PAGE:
Who says Asian carp is good for nothing? With a piece of cut Asian carp as bait, Missouri angler Burr Edde III pulled in a 120-pound, 8-ounce blue catfish on a trotline, smashing the state “alternative method” record. According to the Missouri Department of Conservation (MDC), the fish was caught on a stretch of the Missouri River in Saline County.

“Oh my goodness! That’s a big fish,” Edde told the MDC, recalling his trouble in getting the fish out of the water. “How am I going to get this one into the boat?! It was definitely an experience of a lifetime to catch one that big. I was blessed. And there are still lots of them out there!”

State biologists verified the fish several days later, using a certified scale at the Bass Pro corporate headquarters in Springfield. Edde said that he initially meant to either release the fish or donate it to the display tanks at Bass Pro, but the catfish unfortunately expired before that could happen. It did however, break a more than 50-year-old record. Missouri’s alternative, or trotline, blue catfish record previously belonged to a 117-pound specimen landed by Azel Goans in 1964. That fish came from the Osage River. The state’s all-tackle record was landed on pole and line, going to a 130-pound beast caught by Greg Bernal in 2010, also from the Missouri River.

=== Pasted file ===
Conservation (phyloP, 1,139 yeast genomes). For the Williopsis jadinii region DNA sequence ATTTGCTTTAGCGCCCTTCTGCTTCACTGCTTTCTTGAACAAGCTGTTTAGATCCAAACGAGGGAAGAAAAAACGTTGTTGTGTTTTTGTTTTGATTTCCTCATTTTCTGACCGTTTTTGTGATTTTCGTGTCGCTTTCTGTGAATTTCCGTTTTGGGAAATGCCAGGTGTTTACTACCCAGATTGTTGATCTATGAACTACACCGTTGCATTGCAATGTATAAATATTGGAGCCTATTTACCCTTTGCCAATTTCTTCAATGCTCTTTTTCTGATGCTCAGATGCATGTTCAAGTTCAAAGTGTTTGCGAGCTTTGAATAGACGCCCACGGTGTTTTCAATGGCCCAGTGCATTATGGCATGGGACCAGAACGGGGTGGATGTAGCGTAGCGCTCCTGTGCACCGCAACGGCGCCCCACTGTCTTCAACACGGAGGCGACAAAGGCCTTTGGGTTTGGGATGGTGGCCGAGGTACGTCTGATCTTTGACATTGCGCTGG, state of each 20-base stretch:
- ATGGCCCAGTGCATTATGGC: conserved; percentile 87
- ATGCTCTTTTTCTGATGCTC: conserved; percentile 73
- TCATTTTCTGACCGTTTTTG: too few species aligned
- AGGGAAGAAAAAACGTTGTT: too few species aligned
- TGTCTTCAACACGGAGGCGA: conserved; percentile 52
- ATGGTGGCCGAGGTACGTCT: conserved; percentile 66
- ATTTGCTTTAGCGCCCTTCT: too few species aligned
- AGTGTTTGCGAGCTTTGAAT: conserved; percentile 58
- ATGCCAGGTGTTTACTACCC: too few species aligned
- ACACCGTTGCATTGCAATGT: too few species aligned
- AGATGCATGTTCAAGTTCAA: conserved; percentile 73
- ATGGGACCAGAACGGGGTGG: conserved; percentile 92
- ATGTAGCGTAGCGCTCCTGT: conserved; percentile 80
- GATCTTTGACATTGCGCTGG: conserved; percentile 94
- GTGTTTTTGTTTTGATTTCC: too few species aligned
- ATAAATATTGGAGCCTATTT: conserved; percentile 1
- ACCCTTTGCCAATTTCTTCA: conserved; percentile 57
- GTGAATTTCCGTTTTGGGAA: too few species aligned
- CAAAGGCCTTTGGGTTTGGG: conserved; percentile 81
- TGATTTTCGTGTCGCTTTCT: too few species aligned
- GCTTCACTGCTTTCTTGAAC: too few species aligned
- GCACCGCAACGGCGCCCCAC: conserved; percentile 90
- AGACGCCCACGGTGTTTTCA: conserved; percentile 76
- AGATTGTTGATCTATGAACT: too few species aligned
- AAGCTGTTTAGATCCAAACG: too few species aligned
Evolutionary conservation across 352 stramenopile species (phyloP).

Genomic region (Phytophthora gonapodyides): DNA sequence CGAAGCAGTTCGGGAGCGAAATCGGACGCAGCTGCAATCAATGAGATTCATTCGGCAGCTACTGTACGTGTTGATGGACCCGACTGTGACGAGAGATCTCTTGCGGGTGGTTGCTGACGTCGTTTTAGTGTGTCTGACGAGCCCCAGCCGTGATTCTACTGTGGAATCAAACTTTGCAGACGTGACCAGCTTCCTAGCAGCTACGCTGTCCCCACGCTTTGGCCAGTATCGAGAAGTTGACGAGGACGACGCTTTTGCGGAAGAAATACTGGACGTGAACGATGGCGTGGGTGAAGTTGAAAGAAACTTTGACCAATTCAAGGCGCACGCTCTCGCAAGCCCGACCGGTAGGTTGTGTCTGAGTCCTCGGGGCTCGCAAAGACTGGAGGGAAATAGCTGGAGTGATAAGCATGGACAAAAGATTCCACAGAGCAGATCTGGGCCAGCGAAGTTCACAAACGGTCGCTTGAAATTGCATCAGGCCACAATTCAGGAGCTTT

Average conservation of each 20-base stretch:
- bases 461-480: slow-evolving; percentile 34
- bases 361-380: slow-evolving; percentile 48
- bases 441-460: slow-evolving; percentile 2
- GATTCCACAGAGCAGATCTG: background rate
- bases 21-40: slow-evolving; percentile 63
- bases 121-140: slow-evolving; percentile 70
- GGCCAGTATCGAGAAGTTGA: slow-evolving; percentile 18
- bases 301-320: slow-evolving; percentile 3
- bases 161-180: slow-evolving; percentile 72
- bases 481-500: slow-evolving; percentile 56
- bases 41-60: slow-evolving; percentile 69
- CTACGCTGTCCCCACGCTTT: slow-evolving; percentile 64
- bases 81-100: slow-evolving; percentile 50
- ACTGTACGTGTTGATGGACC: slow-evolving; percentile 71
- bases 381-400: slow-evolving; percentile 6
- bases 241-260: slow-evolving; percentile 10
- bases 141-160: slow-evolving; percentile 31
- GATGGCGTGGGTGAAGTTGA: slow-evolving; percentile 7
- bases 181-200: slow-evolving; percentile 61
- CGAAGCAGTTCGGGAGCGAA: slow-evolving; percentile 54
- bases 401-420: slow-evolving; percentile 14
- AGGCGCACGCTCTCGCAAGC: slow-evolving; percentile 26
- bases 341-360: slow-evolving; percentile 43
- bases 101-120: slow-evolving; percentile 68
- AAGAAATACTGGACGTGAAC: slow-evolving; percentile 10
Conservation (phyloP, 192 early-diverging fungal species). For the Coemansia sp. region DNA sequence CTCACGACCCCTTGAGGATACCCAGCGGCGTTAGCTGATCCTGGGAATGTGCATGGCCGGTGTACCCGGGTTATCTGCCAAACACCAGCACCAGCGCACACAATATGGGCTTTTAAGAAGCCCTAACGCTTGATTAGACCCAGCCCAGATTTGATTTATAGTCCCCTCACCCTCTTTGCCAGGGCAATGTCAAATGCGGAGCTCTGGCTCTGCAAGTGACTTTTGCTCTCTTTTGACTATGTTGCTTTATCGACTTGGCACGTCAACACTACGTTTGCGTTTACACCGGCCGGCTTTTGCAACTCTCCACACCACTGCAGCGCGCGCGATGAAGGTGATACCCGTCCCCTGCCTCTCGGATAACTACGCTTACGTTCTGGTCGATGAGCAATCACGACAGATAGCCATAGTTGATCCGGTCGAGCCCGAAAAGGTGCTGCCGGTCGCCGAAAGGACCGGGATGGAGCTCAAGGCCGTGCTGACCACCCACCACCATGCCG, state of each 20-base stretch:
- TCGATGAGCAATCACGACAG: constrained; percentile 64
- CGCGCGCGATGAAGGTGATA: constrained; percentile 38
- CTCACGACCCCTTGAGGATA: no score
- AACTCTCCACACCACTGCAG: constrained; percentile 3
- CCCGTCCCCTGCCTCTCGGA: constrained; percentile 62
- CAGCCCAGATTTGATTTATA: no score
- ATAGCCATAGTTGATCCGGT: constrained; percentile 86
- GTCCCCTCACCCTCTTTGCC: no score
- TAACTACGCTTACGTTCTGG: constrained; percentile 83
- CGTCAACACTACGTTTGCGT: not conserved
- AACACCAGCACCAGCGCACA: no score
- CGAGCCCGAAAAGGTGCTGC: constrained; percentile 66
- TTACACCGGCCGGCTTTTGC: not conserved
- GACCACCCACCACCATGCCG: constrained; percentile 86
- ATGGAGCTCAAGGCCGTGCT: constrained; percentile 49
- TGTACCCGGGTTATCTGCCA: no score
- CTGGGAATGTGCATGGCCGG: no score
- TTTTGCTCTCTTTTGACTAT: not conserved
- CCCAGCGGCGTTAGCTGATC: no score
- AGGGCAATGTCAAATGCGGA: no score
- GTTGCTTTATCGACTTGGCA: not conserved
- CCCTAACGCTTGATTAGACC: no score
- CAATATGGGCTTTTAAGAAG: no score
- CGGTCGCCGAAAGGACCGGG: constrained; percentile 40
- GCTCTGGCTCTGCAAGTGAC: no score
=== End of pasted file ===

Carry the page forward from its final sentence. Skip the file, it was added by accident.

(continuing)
Blue catfish are the largest species of North American catfish and can weigh up to 150 pounds, making them fairly popular with seasoned anglers. Due to their size, blue catfish also require incredibly strong tackle. Edde says that his record catch is much too large to mount, but he is considering getting a replica of the fish.

Image courtesy Missouri Department of Conservation

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